A friend and fellow reporter emphasized the courage this required “in a traditional patriarchic society like the one in Azerbaijan,” where such public “shaming” can end careers and even lives. By withstanding and fighting back against the sustained harassment, Ismayilova was able to shift the focus from the usual discriminatory discourse to the fact that the government had illegally taped her life, and she gained popular support. “She fought her own fight, but made things easier for all women. After that the government never managed to use intimate footage against activists and get an impact,” the friend added.
Advocate for Political Prisoners
Although she is now a political prisoner herself, Ismayilova has assisted other human rights defenders in compiling a list of political prisoners in Azerbaijan, and she has helped to raise financial support for the detainees and their families.
“Khadija became an informal leader and coordinator of the campaign for my liberation while I was in jail,” said Emin Milli, a former political prisoner and director of Meydan TV. (Emin is pictured below chanting Khadija's name with members of PEN America.)
According to freelance journalist Arzu Geybulla (pictured below), Ismayilova “wanted to make sure the families of imprisoned critics of Aliyev’s regime were able to get by, because she knew they were the ones who suffered first hand.”
“Now that she’s in jail, all this work has been stalled, and political prisoners are often in a difficult situation,” said journalist Natig Adilov of Azerbaijan Saati TV, whose brother Murad is imprisoned on politically motivated charges.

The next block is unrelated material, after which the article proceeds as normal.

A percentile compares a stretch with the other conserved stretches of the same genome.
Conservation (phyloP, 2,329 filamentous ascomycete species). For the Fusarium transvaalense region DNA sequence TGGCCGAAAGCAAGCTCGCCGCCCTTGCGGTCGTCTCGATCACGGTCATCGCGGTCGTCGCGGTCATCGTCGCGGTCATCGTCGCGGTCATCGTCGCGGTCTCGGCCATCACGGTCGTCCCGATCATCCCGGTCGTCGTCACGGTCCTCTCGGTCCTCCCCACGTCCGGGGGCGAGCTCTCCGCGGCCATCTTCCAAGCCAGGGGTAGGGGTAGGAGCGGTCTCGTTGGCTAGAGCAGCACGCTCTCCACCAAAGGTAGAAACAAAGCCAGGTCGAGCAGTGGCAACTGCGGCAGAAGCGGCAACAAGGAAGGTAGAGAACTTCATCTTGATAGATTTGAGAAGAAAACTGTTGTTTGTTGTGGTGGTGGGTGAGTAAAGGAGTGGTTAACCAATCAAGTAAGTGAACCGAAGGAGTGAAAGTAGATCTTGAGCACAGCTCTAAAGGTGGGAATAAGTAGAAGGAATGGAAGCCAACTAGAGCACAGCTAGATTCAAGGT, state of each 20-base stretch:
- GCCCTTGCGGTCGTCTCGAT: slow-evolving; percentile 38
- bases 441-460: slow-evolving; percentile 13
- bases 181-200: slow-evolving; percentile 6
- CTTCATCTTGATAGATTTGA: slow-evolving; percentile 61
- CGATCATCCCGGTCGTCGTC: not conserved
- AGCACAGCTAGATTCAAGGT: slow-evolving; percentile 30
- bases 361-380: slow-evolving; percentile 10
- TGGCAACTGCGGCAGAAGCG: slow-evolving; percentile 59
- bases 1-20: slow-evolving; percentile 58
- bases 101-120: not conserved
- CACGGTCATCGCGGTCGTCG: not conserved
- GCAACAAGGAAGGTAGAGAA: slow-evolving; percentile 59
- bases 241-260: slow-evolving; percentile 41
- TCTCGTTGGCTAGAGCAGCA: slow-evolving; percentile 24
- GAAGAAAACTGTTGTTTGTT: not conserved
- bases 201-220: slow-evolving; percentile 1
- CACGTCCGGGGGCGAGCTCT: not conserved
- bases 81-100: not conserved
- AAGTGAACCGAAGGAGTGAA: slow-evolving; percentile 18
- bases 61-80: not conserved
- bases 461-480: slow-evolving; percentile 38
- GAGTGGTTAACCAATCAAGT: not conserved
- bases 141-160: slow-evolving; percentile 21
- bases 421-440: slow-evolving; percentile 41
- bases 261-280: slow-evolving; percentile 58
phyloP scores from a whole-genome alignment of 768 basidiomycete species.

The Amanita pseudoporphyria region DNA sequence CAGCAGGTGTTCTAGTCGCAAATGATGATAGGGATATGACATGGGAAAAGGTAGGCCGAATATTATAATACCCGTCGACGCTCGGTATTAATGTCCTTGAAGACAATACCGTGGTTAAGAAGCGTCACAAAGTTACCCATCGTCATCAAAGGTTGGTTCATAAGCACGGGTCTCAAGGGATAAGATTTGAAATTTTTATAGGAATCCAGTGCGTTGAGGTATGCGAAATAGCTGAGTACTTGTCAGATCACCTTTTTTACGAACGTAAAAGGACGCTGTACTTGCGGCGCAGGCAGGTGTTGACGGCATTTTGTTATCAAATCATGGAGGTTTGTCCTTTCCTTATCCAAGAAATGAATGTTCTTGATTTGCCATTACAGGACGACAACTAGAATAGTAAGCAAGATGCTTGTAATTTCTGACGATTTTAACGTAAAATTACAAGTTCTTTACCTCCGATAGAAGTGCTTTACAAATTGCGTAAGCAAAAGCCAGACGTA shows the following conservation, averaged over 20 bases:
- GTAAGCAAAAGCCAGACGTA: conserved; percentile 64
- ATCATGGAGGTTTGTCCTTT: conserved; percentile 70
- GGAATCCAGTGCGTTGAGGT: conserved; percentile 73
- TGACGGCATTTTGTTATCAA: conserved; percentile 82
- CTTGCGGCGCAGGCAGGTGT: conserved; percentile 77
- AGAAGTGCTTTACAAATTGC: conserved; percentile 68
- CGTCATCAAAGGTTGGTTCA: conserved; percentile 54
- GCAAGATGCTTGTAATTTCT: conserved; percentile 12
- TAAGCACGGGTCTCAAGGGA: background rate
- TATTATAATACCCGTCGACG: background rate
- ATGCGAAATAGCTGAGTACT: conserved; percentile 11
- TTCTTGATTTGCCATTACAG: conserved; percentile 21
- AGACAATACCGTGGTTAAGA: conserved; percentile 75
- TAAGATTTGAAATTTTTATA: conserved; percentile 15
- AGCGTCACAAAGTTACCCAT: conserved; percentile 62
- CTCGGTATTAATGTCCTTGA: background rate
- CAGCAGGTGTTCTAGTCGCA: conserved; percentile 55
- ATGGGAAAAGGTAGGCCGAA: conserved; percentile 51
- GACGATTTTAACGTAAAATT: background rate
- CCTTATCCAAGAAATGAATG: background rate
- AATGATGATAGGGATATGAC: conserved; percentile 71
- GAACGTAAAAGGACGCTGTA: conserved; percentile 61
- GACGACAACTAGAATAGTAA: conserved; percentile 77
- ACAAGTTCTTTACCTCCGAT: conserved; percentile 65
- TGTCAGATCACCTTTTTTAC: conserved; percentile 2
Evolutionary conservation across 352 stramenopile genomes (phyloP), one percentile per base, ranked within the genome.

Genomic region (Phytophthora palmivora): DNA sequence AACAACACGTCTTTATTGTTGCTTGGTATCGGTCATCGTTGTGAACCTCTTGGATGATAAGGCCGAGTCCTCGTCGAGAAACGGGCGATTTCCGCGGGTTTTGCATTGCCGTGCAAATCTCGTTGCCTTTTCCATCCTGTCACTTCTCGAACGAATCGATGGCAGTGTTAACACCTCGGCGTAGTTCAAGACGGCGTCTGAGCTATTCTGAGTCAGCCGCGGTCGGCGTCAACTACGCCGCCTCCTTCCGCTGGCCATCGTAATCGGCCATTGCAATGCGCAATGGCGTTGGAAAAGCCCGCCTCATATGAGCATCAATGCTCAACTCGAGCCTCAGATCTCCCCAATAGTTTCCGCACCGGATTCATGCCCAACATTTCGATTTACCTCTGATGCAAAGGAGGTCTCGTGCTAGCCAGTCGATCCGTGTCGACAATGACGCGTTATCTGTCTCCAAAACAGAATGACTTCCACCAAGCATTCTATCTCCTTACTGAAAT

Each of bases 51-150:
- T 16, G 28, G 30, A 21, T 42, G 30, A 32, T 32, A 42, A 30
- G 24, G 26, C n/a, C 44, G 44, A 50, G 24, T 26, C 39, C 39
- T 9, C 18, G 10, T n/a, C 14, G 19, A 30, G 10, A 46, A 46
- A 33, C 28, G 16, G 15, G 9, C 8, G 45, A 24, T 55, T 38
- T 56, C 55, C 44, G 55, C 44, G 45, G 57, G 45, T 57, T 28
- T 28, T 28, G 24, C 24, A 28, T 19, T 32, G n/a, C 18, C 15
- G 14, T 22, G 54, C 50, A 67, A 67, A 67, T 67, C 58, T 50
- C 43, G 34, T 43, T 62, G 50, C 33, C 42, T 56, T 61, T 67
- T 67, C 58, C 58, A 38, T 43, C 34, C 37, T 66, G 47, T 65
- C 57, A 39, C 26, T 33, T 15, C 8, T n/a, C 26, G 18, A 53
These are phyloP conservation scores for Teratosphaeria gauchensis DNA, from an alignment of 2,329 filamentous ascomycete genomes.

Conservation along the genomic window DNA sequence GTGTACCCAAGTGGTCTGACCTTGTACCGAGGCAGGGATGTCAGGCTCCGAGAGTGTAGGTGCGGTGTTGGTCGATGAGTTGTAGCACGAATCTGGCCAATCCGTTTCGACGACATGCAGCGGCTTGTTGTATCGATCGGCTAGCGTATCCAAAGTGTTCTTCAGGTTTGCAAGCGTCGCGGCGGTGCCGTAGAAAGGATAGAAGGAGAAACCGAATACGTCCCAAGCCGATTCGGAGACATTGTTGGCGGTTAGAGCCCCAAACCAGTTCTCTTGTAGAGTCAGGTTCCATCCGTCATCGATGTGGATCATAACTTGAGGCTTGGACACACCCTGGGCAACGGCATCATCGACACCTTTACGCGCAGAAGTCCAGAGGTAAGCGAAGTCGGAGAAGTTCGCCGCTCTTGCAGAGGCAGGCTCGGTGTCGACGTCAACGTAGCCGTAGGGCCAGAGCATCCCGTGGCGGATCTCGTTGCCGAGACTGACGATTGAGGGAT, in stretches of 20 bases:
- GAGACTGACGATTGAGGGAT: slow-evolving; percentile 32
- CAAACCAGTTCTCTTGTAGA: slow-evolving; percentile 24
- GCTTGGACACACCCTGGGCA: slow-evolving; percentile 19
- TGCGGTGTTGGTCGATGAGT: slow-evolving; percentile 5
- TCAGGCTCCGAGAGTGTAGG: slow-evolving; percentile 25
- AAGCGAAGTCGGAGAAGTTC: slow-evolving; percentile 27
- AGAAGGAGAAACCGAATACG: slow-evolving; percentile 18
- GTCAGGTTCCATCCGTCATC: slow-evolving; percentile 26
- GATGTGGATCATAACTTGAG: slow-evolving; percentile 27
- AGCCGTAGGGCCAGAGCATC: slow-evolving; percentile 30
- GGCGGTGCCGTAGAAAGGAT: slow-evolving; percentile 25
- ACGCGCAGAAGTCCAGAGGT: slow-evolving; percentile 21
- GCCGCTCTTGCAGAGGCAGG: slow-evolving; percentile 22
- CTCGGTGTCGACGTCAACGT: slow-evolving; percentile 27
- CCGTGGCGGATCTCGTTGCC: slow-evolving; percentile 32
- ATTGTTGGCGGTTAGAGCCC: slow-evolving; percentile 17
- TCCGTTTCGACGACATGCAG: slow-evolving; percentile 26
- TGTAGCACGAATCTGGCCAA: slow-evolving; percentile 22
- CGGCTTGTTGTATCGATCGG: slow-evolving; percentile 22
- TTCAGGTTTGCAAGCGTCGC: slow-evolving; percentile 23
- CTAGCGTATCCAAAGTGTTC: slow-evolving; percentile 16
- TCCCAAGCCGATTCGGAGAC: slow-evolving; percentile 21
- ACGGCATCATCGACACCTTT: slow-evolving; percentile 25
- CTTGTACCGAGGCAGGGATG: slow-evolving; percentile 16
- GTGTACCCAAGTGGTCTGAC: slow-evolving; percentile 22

As Ismayilova’s trial approaches, friends and family are growing more concerned.
“She is so strong. And she is clean like a glass. But I worry a lot about her,” her mother said.
Charles Rice expressed fears that Ismayilova’s health would suffer in detention. “She doesn’t belong in prison, and should be released immediately,” he added.
A former student voiced similar concerns: “Last week we saw Leyla [Yunus] and were shocked at how she changed in a year. I’m worried to see Khadija changed like that. She is not a criminal, she is one of the most important civil society members in Azerbaijan, and without her there will be no one to inspire us and to lead us.”
In the week after Ismayilova’s trial begins, trials will also open for human rights activists Leyla and Arif Yunus, and Rasul Jafarov. There are currently more than 80 political prisoners in Azerbaijan.
Analyses and recommendations offered by the authors do not necessarily reflect those of Freedom House.
Azerbaijan’s friendly diplomatic façade cannot hide its growing domestic repression, and should not deter U.S. demands for the freedom of jailed journalists like Khadija Ismayilova.
Azerbaijan has suffered the greatest decline in democratic governance among Eurasian countries over the past decade.
At least eight journalists and three human rights defenders are serving their terms in the prisons of Azerbaijan, according to a recent Human Rights Watch briefing. That should tell you a lot about the country’s crucially limited freedom of expression.